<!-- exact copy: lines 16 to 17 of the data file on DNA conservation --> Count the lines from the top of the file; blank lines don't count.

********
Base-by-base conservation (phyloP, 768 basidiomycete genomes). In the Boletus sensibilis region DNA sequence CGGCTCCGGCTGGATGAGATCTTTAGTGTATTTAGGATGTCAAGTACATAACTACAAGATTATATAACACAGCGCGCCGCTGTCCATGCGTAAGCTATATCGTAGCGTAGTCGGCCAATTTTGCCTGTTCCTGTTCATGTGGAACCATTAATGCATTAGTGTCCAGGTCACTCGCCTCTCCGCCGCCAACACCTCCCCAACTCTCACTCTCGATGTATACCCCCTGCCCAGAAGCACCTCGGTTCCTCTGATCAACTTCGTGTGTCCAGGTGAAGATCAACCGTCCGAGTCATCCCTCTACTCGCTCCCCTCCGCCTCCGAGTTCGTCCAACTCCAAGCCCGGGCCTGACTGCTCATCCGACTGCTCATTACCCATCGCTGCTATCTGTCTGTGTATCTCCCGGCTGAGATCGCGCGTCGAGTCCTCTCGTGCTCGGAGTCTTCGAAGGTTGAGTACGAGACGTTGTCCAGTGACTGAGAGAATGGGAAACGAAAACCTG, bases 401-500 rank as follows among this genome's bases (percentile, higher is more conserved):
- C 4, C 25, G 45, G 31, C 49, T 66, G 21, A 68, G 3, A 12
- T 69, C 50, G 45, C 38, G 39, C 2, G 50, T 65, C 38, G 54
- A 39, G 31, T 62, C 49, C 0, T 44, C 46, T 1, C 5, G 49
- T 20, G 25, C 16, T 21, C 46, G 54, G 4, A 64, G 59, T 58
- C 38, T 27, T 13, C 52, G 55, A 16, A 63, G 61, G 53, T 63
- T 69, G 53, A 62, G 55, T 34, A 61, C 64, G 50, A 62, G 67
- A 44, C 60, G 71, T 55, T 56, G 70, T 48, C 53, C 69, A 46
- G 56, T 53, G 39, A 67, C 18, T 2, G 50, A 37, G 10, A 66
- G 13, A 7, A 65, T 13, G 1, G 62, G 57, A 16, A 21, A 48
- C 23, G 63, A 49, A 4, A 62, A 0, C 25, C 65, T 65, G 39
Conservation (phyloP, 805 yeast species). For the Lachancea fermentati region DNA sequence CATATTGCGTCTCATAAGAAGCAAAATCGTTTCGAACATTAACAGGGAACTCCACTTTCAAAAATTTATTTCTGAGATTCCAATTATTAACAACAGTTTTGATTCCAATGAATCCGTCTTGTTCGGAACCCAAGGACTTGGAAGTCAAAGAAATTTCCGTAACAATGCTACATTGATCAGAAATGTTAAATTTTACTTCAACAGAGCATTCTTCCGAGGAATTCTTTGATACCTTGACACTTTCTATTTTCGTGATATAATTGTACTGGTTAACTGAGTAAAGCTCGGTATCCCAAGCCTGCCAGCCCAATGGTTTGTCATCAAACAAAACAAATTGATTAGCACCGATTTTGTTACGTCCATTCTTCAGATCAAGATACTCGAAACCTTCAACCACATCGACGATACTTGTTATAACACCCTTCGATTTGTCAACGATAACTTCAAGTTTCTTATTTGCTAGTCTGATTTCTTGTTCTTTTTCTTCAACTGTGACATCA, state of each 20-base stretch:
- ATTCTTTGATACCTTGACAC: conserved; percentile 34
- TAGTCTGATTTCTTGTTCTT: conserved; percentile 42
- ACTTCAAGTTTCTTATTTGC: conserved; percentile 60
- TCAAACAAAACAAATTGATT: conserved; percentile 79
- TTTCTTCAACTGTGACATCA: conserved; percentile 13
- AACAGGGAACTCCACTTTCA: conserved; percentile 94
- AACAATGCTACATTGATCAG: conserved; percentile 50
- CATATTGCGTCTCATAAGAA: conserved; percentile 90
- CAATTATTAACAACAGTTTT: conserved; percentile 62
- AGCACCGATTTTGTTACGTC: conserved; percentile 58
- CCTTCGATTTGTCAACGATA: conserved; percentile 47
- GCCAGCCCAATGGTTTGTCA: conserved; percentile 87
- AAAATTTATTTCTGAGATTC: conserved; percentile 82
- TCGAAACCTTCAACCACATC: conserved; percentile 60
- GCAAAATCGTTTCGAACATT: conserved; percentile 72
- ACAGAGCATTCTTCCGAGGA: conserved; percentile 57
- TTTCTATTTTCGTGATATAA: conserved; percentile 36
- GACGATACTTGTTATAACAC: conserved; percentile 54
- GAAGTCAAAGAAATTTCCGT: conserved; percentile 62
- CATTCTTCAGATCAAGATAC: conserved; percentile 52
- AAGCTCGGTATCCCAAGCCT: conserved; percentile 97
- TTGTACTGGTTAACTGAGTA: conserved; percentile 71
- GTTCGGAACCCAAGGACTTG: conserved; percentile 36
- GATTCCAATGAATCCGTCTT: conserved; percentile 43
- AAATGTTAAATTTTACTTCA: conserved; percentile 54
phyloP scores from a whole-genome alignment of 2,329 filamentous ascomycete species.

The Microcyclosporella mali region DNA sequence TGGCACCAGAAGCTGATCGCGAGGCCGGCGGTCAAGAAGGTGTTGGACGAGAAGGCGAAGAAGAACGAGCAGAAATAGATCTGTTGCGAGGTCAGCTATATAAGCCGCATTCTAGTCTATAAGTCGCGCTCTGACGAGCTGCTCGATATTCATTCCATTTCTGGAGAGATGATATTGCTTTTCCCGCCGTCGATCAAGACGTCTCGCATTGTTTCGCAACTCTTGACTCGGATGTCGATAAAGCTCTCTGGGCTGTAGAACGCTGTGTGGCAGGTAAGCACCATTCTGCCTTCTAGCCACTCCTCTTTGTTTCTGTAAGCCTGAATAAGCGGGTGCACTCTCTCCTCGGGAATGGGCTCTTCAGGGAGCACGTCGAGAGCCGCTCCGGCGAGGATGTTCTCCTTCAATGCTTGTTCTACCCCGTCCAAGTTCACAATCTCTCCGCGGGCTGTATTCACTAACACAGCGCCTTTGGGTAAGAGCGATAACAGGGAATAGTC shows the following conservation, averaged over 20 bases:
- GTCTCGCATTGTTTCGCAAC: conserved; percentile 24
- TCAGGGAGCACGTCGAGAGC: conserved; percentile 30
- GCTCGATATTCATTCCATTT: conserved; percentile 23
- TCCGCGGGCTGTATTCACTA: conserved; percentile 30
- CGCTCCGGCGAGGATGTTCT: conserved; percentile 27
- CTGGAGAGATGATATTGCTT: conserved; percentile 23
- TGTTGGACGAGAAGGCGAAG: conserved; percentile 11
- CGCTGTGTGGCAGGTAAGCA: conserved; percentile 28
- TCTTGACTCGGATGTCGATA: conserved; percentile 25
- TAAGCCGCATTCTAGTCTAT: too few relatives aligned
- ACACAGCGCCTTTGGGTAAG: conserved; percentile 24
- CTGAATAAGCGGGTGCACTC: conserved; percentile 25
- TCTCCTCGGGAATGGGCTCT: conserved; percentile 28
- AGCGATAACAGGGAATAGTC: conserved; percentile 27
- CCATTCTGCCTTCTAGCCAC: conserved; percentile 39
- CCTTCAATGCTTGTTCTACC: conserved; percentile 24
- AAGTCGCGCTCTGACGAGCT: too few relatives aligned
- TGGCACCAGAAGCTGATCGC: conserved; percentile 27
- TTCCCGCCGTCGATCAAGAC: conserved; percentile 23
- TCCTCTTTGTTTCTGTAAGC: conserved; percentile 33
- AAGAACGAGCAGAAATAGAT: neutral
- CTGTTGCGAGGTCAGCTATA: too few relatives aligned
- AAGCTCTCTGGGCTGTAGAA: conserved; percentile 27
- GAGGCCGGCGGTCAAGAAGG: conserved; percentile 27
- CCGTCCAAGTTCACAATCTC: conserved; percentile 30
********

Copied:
- TCAAACAAAACAAATTGATT: conserved; percentile 79
- TTTCTTCAACTGTGACATCA: conserved; percentile 13